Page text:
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Who's in Charge Here?
In the quest for lasting peace, civilian control of the military is key

Defining Identity:
Japan should grant its 'Koreans' full citizenship.

Mao Zedong clearly knew his stuff. Power does come out of the barrel of a gun, as the Great Helmsman famously observed. No wonder any democrat worth his bill of rights has insisted that armies be firmly under the command of elected leaders. Otherwise, democracy could quickly turn into government of the soldiers, by the soldiers and for the soldiers. Which makes one worry about recent goings-on in the Philippines and Indonesia. Both face serious security problems, mainly from ethnic strife, which have boosted the military's importance and clout. The question is: Has civilian control over the army been eroded amid all the shooting?

Hang on, violence-weary Indonesians and Filipinos may retort, with kidnappings, terrorist bombings and communal strife, why fret over the finer points of civilian-military relations? Can't this wait until the gunsmoke clears? Frankly, no. Get this straight: keeping troops under civilian control is crucial to ending ethnic bloodletting, whether in Aceh, Ambon, Maluku, Timor, Mindanao or anywhere else. In flashpoint after flashpoint, once the army takes over security policy, the fighting never stops. Why not? Because lasting solutions to longstanding conflicts demand dialogue and compromise — very hard to do with guns blazing in one's face.

So are the generals thumbing their noses at the authorities in Jakarta and Manila? In the former there is undoubtedly a problem. Even President Abdurrahman Wahid has bewailed his endless difficulties with the men in uniform, most prominently at the United Nations Millennium Summit. In New York last month the Indonesian leader declared that an attack that week on U.N. relief workers in his country's West Timor province was a calculated ploy by militias and military elements opposed to East Timor independence to embarrass him. In fact, many in Indonesia have accused rogue elements in the armed forces, including some top brass, of fueling the very strife they are supposed to pacify. The presumed aim: to make it appear that Wahid can't rule and should step aside. If he does, the next leader would almost surely feel even less able to stand up to a military that just maneuvered to unseat the head of state.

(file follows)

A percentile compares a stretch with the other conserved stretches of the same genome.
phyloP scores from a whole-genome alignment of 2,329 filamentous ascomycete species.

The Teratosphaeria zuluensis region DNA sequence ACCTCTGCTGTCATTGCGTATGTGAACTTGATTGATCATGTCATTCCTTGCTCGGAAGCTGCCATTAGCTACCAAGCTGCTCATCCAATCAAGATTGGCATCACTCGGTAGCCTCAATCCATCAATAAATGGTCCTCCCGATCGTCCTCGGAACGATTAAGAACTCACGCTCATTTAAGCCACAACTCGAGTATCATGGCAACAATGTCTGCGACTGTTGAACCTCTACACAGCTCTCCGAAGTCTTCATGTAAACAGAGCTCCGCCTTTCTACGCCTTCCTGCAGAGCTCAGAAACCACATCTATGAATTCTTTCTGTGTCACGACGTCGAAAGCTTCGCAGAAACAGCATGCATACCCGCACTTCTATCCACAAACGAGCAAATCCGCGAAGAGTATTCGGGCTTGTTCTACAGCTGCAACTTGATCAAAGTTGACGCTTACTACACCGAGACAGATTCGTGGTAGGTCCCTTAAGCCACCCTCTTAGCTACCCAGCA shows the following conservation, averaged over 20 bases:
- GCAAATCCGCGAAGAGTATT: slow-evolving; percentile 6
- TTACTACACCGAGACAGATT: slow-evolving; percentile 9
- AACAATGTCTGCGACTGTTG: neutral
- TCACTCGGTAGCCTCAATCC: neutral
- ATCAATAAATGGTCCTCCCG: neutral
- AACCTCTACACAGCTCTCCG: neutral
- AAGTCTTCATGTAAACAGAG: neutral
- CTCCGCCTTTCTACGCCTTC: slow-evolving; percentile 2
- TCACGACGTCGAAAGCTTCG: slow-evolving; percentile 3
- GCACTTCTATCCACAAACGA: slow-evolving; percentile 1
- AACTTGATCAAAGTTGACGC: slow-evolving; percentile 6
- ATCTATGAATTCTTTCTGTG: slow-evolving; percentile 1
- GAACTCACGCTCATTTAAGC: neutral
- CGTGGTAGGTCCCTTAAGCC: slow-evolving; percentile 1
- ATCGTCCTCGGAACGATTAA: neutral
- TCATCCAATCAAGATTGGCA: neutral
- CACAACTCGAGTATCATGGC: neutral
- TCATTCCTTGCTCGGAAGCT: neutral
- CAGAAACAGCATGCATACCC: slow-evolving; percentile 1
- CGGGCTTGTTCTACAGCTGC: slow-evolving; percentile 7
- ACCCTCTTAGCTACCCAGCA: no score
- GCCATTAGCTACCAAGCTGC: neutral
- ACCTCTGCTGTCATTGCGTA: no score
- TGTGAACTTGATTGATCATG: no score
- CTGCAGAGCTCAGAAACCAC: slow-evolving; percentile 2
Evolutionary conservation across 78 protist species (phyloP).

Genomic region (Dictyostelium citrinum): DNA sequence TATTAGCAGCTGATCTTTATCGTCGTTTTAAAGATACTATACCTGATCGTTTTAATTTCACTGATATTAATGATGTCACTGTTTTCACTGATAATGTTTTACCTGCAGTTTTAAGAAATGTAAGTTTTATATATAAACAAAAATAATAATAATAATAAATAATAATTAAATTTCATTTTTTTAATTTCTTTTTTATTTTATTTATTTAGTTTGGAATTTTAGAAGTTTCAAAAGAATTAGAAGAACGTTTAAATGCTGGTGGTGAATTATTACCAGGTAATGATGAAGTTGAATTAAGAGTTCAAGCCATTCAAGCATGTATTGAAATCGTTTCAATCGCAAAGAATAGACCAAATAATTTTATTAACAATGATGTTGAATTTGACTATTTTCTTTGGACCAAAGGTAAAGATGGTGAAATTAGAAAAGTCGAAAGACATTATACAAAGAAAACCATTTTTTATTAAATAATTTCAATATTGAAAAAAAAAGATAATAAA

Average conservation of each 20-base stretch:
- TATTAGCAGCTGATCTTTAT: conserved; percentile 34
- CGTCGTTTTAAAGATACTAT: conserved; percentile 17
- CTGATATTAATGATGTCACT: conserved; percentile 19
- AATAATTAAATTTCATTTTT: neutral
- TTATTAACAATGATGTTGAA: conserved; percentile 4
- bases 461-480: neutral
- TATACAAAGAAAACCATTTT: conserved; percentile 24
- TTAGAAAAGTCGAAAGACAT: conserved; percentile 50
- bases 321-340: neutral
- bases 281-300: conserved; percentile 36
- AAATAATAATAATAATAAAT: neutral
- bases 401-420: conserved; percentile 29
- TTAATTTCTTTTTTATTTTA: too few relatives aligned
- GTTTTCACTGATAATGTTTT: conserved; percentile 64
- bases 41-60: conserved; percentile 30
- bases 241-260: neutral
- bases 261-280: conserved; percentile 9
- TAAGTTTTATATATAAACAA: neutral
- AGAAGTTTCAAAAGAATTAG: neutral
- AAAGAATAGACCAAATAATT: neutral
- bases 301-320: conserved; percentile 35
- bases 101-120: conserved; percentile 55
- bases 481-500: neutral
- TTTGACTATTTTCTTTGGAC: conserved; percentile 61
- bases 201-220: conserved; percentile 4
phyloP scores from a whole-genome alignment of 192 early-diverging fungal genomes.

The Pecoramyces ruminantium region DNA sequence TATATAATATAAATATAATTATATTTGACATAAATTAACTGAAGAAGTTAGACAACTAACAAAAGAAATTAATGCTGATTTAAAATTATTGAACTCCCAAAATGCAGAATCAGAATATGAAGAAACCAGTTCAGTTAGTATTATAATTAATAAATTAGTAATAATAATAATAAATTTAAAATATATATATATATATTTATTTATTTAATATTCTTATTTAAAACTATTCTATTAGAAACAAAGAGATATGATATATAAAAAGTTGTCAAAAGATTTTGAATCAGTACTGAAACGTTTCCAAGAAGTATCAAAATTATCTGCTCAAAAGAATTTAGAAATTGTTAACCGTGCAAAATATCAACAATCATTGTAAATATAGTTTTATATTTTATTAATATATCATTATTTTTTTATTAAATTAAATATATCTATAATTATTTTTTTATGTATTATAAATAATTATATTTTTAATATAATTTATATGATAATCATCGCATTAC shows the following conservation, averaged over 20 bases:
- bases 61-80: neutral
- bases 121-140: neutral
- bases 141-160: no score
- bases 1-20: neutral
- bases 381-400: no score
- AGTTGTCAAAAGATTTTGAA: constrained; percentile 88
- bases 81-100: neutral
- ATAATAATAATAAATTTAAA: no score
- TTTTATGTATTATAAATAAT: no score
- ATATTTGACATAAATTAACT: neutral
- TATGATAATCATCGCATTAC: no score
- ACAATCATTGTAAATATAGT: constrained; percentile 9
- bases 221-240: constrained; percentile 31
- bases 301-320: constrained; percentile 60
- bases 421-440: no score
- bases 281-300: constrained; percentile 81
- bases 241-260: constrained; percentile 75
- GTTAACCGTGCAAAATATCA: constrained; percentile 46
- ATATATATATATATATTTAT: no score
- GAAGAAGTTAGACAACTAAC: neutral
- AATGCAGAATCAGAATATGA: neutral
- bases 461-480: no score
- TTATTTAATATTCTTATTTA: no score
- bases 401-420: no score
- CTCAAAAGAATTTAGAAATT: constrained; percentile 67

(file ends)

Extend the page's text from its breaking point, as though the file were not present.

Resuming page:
Militarists in TNI, the Indonesian armed forces, have plenty of reasons to try to cut the government down to size. They fear Jakarta's moves to put army officers and men, as well as military-backed militia fighters, on trial for rights abuses. They have resisted a public clamor to reduce TNI's once-sacrosanct role in government, pushing back the scrapping of the military's parliamentary seats from 2004 to 2009. There are generals who hold fast to the decades-old duty to defend Indonesian territory and prevent any part from breaking away. Many of them see nothing less than treason in negotiating with separatists and punishing soldiers for ruthlessly suppressing rebellion. This faction blames Indonesia's new democracy for igniting rebellion, even though it was decades of iron-fisted repression that stoked the fires of ethnic hatred, which flared up once dissent was allowed.

By contrast, Manila and its military seem to be enjoying very good relations. Perhaps too good. Just listen to President Joseph Estrada sound off on what he has in mind for the Muslim rebels his troops have been fighting since midyear. In his State of the Nation address in July, amid an all-out attack on the Moro Islamic Liberation Front, the main rebel group, Estrada thundered: "You don't coddle a rebellion. You crush it." Last month, when he ordered the assault on Abu Sayyaf extremists who abducted dozens of Filipinos and foreigners this year, the president pledged to "reduce them to ashes." Such aggressive words and the overwhelming firepower he has deployed, despite the danger of high civilian casualties, make his avowed policy of seeking to end the rebellion by peaceful means somewhat less credible.

Further fueling such doubts is the way Estrada's political fortunes now depend on victory in the battlefield to offset unwelcome economic news like the falling peso and escalating oil prices. So far, the military campaign has paid off for the president, with the rescue of two French journalists and a Filipino evangelical group. But things could change if the war drags on and the body count mounts. Keen to inspire the troops, the government has obtained $170 million in new defense funding. There is also moral support from top officials. Amid growing criticism of the bombing, Defense Secretary Orlando Mercado has lined up with Armed Forces Chief Angelo Reyes to assume responsibility. Very gallant, but shouldn't the top civilian official in charge of the military urged it to address public concerns over the conduct of the war, instead of shielding it from criticism?

To be sure, the fighting man's task is fraught with enough danger and hardship without bothering with things like human rights and civilian supremacy. Amid battlefield confusion and with countless lives at stake, it would be no surprise if abuses abound. All the more reason to keep the military on a tight civilian leash. Jakarta and Manila need to do that more firmly. Otherwise, the likely excesses by an unbridled military and the consequent loss of confidence in democratic institutions could well stir up even greater conflict.

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